POLICE are urging business owners to carefully monitor EFTPOS transactions after stolen credit cards were used in Murwillumbah recently.
Several Murwillumbah businesses told the Tweed Daily News they'd lost thousands of dollars when scammers used stolen cards to buy goods at their stores.
Crime prevention officer Senior Constable Andrew Eppelstun said it appeared the offenders were swiping stolen cards but then presenting legitimate cards when it came time to sign.
“At the point of sale, it is apparent our local offender either enters a legitimate card into the manual card swipe facility, then cancels and re-enters a fraudulent card, or simply does a sleight of hand and swipes the stolen card and then presents a legitimate one for signing purposes,” Snr Const Eppelstun said.
“On this basis we urge retailers to bear in mind that persons may use a stolen card from time to time.”
He urged business owners to be alert for the customer who acts in an unusual way or makes unusual requests in an attempt to fluster staff.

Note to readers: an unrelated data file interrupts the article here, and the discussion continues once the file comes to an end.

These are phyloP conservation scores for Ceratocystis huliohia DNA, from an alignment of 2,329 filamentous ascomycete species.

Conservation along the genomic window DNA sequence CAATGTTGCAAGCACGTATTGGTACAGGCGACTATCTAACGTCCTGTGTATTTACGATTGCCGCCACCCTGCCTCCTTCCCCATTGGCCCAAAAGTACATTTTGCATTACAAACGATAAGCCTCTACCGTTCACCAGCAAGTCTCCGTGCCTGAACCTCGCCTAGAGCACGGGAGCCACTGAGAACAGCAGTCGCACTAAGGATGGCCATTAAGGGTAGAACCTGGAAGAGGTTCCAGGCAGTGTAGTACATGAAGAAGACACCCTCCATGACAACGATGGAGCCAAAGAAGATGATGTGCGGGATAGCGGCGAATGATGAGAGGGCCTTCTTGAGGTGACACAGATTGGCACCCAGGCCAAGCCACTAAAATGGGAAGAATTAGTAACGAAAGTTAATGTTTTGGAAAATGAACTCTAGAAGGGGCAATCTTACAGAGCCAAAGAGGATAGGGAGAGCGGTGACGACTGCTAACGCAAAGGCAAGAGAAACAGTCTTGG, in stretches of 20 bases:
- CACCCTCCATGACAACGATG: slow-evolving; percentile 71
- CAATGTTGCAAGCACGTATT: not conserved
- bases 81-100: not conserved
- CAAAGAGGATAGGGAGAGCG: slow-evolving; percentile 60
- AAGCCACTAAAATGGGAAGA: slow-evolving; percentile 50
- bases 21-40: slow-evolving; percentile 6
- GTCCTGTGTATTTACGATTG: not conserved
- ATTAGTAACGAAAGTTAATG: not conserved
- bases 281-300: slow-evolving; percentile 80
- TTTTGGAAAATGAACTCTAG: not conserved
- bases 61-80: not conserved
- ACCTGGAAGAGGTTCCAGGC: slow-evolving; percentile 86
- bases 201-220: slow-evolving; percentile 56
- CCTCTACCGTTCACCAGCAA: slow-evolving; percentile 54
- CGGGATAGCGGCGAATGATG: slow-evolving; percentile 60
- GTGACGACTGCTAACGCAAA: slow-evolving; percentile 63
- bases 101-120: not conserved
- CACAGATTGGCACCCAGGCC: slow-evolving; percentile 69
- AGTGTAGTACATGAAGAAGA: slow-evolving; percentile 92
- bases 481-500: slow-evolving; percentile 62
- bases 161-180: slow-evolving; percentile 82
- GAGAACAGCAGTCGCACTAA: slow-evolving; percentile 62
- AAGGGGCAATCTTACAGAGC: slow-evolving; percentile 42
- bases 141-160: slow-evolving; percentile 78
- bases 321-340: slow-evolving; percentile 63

“When you get the card, look at the front expiry date, name and gender to ensure it matches the customer,” he said.
“When checking the signature, is the card signed? Does the customer's signature match? Has the signature panel been altered?
“Ensure that the card swiped is the card presented for the signature comparison.
“Request the customer re-signs to compare with the card signature and when using an electronic terminal and check and compare the card details against the receipts.”
Snr Const Eppelstun said that if the customer details don't match, shopkeepers should retain the card and contact police.
Customers should use a pin instead of signing for credit card transactions, he said.
“Consider using a pin number for all your cards.
“Check your account activity on a regular basis and report any suspicious transactions immediately to your financial institution.
“Consider endorsing your card 'Must present photo ID' and be wary of any premises that takes your card away from you (where it cannot be seen).”